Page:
Web with wider tabs and the new prefs dialog

Web with wider tabs and the new prefs dialog

The goals for the hackfest have been ambitious, as usual, but we made good headway on them. Web the browser (AKA Epiphany) has seen a ton of little improvements, with Carlos splitting the shell search provider to a separate binary, which allowed us to remove some hacks from the session management code from the browser. It also makes testing changes to Web more convenient again. Jon McCan has been pounding at Web’s UI making it more sleek, with tabs that expand to make better use of available horizontal space in the tab bar, new dialogs for preferences, cookies and password handling. I have made my tiny contribution by making it not keep tabs that were created just for what turned out to be a download around. For this last day of hackfest I plan to also fix an issue with text encoding detection and help track down a hang that happens upon page load.

Martin Robinson and Dan Winship hack

Martin Robinson and Dan Winship hack

Martin Robinson and myself have as usual dived into the more disgusting and wide-reaching maintainership tasks that we have lots of trouble pushing forward on our day-to-day lives. Porting our build system to CMake has been one of these long-term goals, not because we love CMake (we don’t) or because we hate autotools (we do), but because it should make people’s lives easier when adding new files to the build, and should also make our build less hacky and quicker – it is sad to see how slow our build can be when compared to something like Chromium, and we think a big part of the problem lies on how complex and dumb autotools and make can be. We have picked up a few of our old branches, brought them up-to-date and landed, which now lets us build the main WebKit2GTK+ library through cmake in trunk. This is an important first step, but there’s plenty to do.

Hackers take advantage of the icecream network for faster builds

Hackers take advantage of the icecream network for faster builds

Under the hood, Dan Winship has been pushing HTTP2 support for libsoup forward, with a dead-tree version of the spec by his side. He is refactoring libsoup internals to accomodate the new code paths. Still on the HTTP front, I have been updating soup’s MIME type sniffing support to match the newest living specification, which includes specification for several new types and a new security feature introduced by Internet Explorer and later adopted by other browsers. The huge task of preparing the ground for a one process per tab (or other kinds of process separation, this will still be topic for discussion for a while) has been pushed forward by several hackers, with Carlos Garcia and Andy Wingo leading the charge.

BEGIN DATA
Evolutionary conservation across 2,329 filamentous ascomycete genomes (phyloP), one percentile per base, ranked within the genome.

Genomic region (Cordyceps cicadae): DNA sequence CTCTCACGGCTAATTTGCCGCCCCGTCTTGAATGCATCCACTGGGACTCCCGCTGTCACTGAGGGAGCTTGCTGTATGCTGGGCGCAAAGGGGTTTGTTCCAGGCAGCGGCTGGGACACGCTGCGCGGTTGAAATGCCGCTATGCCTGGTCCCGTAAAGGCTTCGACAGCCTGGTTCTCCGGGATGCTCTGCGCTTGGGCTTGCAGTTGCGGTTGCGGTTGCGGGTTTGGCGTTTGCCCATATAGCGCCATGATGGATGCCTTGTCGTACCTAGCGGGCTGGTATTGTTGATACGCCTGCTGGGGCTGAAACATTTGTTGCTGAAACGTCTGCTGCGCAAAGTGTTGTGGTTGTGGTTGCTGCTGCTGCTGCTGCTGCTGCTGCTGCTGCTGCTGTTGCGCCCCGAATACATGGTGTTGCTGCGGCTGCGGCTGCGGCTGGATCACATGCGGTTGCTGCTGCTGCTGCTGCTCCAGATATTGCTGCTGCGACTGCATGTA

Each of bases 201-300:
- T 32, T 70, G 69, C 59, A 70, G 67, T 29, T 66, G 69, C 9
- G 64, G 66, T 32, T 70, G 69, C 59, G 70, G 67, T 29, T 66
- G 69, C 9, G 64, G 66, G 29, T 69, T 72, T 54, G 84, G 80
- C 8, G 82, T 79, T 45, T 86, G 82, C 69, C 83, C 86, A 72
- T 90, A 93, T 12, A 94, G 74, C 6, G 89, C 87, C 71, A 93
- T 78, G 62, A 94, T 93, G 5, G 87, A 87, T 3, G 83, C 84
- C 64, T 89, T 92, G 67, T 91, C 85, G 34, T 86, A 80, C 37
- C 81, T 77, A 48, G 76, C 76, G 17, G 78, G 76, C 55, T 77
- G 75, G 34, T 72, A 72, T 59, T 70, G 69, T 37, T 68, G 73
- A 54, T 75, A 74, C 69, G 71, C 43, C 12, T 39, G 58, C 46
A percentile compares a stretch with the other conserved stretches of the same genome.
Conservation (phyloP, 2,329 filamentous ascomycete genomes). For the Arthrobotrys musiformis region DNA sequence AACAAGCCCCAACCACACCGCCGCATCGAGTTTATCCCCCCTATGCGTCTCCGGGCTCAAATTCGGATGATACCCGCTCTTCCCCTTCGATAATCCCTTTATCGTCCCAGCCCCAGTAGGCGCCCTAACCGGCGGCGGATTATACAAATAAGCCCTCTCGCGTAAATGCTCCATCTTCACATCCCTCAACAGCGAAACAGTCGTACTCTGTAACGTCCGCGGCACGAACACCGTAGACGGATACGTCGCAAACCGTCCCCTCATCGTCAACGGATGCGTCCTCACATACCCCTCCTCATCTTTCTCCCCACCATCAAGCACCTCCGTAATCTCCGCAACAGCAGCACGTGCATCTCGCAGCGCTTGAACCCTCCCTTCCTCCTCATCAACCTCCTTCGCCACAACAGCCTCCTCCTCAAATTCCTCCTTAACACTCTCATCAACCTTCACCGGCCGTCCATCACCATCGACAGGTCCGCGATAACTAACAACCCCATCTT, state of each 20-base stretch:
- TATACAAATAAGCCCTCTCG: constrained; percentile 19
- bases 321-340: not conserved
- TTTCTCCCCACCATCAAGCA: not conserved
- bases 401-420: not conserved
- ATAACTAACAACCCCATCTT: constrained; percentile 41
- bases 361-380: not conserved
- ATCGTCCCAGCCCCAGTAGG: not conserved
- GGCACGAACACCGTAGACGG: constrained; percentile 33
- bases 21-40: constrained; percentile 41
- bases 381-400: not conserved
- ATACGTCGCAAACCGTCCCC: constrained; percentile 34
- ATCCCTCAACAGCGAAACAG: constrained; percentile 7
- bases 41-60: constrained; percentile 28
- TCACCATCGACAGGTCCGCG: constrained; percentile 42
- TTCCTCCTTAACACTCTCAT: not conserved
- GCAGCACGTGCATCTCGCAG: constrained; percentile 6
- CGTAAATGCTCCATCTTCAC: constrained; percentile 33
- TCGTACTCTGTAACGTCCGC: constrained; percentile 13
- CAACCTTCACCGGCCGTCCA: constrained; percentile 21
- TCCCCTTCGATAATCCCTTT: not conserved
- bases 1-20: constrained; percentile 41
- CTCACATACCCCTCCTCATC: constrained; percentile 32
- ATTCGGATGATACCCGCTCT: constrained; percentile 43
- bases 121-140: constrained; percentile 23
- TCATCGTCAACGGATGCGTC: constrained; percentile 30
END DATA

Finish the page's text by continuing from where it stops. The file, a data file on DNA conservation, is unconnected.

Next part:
Jon and Guillaume battling code

Jon and Guillaume battling code

Other than that I have been putting in some more work on improving the integration of the new Web Inspector with WebKitGTK+. Carlos has reviewed the patch to allow attaching the inspector to the right side of the window, but we have decided to split it in two, one providing the functionality and one the API that will allow browsers to customize how that is done. There’s a lot of work to be done here, I plan to land at least this first patch durign the hackfest. I have also fought one more battle in the never-ending User-Agent sniffing war, in which we cannot win, it looks like.

Hackers chillin' at A Coruña

Hackers chillin’ at A Coruña

I am very happy to be here for the fifth year in a row, and I hope we will be meeting here for many more years to come! Thanks a lot to Igalia for sponsoring and hosting the hackfest, and to the GNOME foundation for making it possible for me to attend! See you in 2014!


by kov at December 11, 2013 09:47 AM

December 09, 2013

Luis de Bethencourt

Happy Birthday Grace Hopper



Link to video for people in planets.



"She developed the first compiler for a computer programming language. She conceptualized the idea of machine-independent programming languages, which led to the development of COBOL, one of the first modern programming languages. She is credited with popularizing the term "debugging" for fixing computer glitches (inspired by an actual moth removed from the computer)." Wikipedia